After nearly 39 years behind bars, a New Orleans man is exonerated from a murder conviction
Moments before he approached the podium inside the Orleans Parish Criminal Court Thursday morning, Raymond Flanks’ shackles were removed. He was still in prison attire — an orange jumpsuit that, despite his tall and sturdy frame, hung slightly off of his body. He wasn’t expecting to wear it for long.
After spending nearly 39 years behind bars at the Louisiana State Penitentiary, Flanks walked out of the courthouse a free man. Flanks is Innocence Project New Orleans’ latest client to be exonerated. The organization and District Attorney Jason Williams’ new Civil Rights Division filed a joint motion to vacate Flanks’ conviction for the murder of 67-year-old Martin Carnesi in 1983.
In the courtroom, Flanks stared through thick-rimmed black frames at a TV screen that showed people attending the hearing via Zoom. On it, a woman identified as Carnesi’s granddaughter read a statement from her mother that said she did not believe Flanks is innocent. She described a life filled with pain and anxiety due to the loss of her father, a former Navy seal and owner of a locksmith business.
After a brief recess, Judge Rhonda Goode-Douglas agreed to vacate Flanks’ conviction. Soon after, he walked down the steps of the Orleans Parish courthouse with arms raised, wearing a black sweatshirt provided by IPNO staff that read “JUSTICE” across his chest in white letters.
Flanks, who has a degree from the theological school at Angola prison, said he asked his nephew what he prayed for during a family visit to the penitentiary, and his nephew had asked for justice. His prayer request was answered.
“Even though it was delayed justice, it was justice,” Flanks said. “Time and truth prevailed in this matter.”
Details of Flanks’ case
Flanks was arrested in December 1983 while fleeing an armed robbery of an A&P Food Store — a crime he does not contest. He was then accused of being responsible for a spate of armed robberies, including one that involved the murder of 67-year-old Martin Carnesi.
But some evidence didn’t line up. One of the robbery victims described the perpetrator as a man in his 30s with a small pug nose. Flanks was only 20 at the time, and his nose doesn’t match that description. In Carnesi’s murder, his wife, Faye, described her husband’s assailant’s car as old and light blue. Flanks’ car was light blue, but quite new, according to a press release from IPNO.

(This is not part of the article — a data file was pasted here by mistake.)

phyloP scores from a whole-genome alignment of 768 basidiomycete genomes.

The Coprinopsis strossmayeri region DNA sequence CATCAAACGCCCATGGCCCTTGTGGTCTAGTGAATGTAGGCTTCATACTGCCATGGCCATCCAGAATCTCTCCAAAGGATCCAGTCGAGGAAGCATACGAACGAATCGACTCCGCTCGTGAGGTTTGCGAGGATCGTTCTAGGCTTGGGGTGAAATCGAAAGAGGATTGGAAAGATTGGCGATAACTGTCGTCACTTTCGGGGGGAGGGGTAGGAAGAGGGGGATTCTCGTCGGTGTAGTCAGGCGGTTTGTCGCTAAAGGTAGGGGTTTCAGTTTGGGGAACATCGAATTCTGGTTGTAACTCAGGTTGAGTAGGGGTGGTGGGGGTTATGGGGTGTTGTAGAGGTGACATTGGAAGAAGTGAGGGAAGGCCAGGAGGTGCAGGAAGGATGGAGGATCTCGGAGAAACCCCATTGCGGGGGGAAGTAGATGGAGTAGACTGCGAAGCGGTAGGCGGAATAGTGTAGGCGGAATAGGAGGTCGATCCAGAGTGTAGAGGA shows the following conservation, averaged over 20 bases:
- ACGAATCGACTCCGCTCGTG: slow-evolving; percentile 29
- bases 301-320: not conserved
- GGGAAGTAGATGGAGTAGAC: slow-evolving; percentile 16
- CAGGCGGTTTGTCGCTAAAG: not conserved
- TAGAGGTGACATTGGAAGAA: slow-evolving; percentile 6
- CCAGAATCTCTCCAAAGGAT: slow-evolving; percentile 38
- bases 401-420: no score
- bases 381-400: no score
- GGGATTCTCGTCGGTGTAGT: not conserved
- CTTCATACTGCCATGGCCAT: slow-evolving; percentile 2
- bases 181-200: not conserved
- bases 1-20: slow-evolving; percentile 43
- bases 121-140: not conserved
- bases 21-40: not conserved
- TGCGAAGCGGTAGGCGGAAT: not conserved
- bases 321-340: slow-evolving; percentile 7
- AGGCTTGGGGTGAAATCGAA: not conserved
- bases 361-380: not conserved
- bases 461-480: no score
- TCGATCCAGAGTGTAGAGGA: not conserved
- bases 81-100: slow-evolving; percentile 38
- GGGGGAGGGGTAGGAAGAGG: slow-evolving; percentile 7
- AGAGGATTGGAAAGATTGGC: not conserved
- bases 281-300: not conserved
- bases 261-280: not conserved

Faye Carnesi identified Flanks in a photo lineup, despite previously saying that the suspect had a white blotch on his face — which Flanks did not have. The press release said the detective in the case, John Dillmann, affirmed Flanks’ identification. Dillmann has since been linked to three other wrongful convictions that have been overturned.
Jim Williams, the assistant district attorney who prosecuted Flanks, has also been connected to three other wrongful convictions. Williams tried Flanks twice for Carnesi’s murder. An August 1984 trial ended in a deadlocked jury, but Flanks was later convicted in February 1985. Between the two trials, the state tested the gun that he was arrested with, finding that it was not the gun that was used in Carnesi’s murder. But according to Richard Davis, Flanks’ IPNO attorney, that information was not relayed to the defense team or the victim’s family — a clear violation of a Supreme Court precedent set in the 1963 Brady v. Maryland decision.
After his hearing, Flanks spoke with reporters on a number of topics, including the Carnesi family. Goode-Douglas ordered that he not contact the family. He agreed but said he keeps them in his prayers.
“I respect that family,” he said. “I have love for them, even though they may not feel that way about me.”
Flanks said he believes the unfair chance he was dealt was not by accident but instead is part of a system doing what it was designed to do by letting poor people of color slip through the cracks.
He also reflected on his new perspective as a free man.
“When I was incarcerated and I looked at the birds, it was as if the birds were incarcerated with me,” he said. “But today I saw birds on the way here, and the birds were free even before I was actually released.”
Flanks plans to seek re-entry services from The First 72+, a nonprofit which helps formerly incarcerated people access food, housing and employment after prison. He will live with his fiance outside of Orleans Parish. But on Thursday, he was looking forward to eating seafood with his family.